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published: 3/5/06
updated: 8/8/13

Buddhist Monks' Robes




The clothing worn by Buddhist monks and priests varies greatly, from the simple saffron robes of the monks of Thailand and Sri Lanka to the highly elaborate robes and headdresses of the Tibetan lamas. But they all share a similar origin and basic idea, making them recognizable as Buddhist monastic robes.

Colors and Types of Robes

The historical Buddha is said to have worn a humble monk's robe made of patched pieces of donated cloth throughout his life. He is depicted in painting and sculpture with such a robe draped over his body, often leaving his right shoulder bare.

Similarly, the monks of the Theravada tradition of Sri Lanka, Cambodia, and Thailand wear plain saffron or ochre robes. This reddish-yellow color is called kasaya or kasava in Pali sources and kashaya in Sanskrit sources. These monks wear these simple robes in emulation of the Buddha's humble garb and to represent their own detachment from the physical world in their pursuit of enlightenment.





The robes of Mahayana (Northern) Buddhist monks, on the other hand, varies considerably, due mainly to geography and climate. In paintings, the founders of many East Asian Buddhist sects are commonly depicted wearing beautifully embroidered and brocaded silk robes. However, the monks of many of the schools of China, Korea and Japan generally wear more austere robes, with a simple cloth collar suspended around their necks.


Chinese monk

Chinese and Korean monks wear brown, grey or blue; Japanese monks wear black or grey robes. In Japan, a type of prayer robe known as a kesa is worn over the regular robes. Kesa are usually patched together with scraps of fine silk brocade in imitation of the Buddha's patchwork robes. Like those of a mandala, the geometric patterns are said to symbolize the universe.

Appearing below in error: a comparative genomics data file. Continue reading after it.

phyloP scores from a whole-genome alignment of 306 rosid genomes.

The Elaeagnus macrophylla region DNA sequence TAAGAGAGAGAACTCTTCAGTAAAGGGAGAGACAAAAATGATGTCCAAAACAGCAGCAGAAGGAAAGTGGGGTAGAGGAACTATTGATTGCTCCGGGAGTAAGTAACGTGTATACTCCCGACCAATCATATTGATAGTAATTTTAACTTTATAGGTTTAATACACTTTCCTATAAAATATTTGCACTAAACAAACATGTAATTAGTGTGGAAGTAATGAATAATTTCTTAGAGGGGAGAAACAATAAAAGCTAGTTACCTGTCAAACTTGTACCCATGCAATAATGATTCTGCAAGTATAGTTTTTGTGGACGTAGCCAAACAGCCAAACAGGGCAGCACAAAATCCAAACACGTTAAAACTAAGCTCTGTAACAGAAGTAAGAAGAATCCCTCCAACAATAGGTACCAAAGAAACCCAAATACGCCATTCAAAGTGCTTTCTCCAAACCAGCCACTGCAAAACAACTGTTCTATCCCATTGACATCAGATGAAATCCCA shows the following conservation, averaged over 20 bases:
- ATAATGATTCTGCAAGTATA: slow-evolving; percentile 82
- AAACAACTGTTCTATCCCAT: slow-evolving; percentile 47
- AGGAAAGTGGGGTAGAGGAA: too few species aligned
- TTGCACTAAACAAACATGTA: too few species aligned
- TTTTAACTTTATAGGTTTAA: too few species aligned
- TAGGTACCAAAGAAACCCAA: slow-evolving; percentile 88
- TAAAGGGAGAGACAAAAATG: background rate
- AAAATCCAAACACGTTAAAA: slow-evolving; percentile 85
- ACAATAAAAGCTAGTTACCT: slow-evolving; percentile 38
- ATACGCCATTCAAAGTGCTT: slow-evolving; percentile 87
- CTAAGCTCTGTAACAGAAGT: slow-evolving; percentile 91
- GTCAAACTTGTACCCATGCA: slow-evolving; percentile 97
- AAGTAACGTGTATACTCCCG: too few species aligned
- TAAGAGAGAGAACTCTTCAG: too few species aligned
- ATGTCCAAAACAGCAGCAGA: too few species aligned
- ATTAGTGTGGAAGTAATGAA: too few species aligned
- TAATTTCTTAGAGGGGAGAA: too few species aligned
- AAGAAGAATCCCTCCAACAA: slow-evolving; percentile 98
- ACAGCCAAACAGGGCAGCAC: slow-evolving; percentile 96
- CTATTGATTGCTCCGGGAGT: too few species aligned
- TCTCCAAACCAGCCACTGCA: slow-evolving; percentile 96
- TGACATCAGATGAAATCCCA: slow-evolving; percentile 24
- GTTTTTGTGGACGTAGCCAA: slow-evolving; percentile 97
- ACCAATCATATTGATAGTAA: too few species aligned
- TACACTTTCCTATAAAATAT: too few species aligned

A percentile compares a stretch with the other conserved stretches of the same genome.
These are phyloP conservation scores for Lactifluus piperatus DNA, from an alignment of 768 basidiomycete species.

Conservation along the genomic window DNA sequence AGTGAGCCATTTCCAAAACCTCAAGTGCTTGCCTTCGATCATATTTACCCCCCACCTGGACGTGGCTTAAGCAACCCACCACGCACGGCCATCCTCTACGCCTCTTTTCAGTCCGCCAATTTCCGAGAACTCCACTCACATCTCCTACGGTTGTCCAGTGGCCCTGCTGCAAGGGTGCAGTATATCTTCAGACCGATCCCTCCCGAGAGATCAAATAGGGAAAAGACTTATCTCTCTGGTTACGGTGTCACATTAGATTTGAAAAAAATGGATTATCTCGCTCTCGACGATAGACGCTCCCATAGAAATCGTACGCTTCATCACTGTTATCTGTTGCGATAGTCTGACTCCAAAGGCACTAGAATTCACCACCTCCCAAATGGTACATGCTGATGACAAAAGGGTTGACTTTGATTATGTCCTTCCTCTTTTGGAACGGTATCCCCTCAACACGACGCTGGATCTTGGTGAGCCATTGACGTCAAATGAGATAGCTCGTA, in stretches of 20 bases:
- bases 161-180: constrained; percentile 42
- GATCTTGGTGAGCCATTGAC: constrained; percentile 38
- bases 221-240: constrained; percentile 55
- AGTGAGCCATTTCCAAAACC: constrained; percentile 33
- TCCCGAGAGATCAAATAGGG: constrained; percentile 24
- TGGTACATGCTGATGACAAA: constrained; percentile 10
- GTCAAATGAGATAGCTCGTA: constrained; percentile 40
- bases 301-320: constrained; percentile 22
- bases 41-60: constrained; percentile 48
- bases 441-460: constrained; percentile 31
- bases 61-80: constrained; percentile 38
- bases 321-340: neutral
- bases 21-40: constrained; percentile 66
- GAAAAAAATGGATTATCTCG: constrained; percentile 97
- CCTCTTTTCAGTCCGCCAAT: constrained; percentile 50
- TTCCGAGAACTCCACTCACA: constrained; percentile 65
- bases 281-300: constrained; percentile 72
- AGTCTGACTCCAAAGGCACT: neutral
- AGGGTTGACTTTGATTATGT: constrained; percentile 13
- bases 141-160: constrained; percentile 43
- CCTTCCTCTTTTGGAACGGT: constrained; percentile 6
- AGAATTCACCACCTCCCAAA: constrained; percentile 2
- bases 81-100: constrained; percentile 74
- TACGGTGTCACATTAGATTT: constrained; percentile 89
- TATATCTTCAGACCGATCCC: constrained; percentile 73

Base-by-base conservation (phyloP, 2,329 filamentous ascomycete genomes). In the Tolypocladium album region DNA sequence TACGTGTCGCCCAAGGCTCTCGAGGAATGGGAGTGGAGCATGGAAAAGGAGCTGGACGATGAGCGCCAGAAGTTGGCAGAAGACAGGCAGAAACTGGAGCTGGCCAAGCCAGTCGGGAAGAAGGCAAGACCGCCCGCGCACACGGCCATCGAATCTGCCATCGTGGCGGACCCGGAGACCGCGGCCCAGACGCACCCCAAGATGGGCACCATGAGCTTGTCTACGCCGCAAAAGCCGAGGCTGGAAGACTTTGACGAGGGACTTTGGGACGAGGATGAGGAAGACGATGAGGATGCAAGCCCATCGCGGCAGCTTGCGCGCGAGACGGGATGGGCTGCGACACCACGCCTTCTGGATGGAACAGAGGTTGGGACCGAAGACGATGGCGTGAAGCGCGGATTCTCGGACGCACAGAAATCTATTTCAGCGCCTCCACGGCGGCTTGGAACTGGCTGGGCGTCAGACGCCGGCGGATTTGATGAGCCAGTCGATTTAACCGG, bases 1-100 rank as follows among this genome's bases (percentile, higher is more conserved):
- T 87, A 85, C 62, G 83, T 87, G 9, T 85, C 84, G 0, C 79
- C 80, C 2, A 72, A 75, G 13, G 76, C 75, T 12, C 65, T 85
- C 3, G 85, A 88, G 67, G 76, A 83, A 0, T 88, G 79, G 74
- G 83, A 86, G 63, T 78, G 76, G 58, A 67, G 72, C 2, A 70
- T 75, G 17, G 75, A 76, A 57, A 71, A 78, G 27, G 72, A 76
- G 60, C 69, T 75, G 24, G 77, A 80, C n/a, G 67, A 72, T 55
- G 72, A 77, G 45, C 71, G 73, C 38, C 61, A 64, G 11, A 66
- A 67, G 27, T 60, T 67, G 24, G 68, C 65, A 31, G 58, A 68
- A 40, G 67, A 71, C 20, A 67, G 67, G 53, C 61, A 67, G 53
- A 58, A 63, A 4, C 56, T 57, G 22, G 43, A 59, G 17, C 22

The most elaborate Buddhist robes are found in Tibet and throughout the Himalayas, in the esoteric form of Buddhism known as Vajrayana. Like Tibetan Buddhist art, Tibetan Buddhist robes tend to be very colorful.

The colors vary according to the particular sect: monks of the Gelukpa order, for example, to which the Dalai Lama belongs, wear yellow pointed hats.

During certain Vajrayana Buddhist ceremonies, such as exorcisms, lamas wear large helmet-like headdresses with crescent-shaped peaks.

In other rituals, such as initiation ceremonies, lamas wear crowns with five sections, each containing one of the Five Dhyani Buddhas or the Sanskrit syllables that represent their essence. While wearing such a crown, the monk or priest summons up a particular deity, who may be depicted in painting wearing a similar five-part crown.

Uses and Practices

The Sanskrit and Pali word for monastic robes is civara. Wearing civara is the first of a monk's four traditional requirements (nisraya). Monks are instructed never to enter a village without wearing all three parts of their robe:

  • an inner robe, from the waist to the knee
  • an upper robe, around the torso and shoulders
  • an outer robe used as an overgarment

Material for new robes is traditionally donated by laypersons in the kathina ceremony, which occurs across Southeast Asia after the rainy season. This is one of the few monastic ceremonies that involves the laity, and it helps them to gain merit.

There are a number of ways the monks wear their robes, depending on their sect and country. The most universal one is that which is worn for the alms-round, when the robe is covering both the shoulders.

Within the monastery or residence or when having an audience with a more senior monk, a simpler style is adopted, as a gesture of respect and to facilitate work. The right side of the robe is pushed under the armpit and over the robe on the left leaving the right shoulder bare.

The Buddhist monastic robe is so versatile that it can be used, besides what is already mentioned, as a blanket, a seat-spread, a groundsheet, a head-cover, a windbreaker, etc. It is easy to clean and repair. It is perhaps the oldest style of dress still in fashion after 2,500 years.




Sources

  1. Meher McArthur, Reading Buddhist Art: An Illustrated Guide to Buddhist Signs and Symbols (Thames & Hudson, 2004), 155.
  2. "civara." Damien Keown, Oxford Dictionary of Buddhism (2004).
  3. "The Monastic Robes." Buddhanet.net

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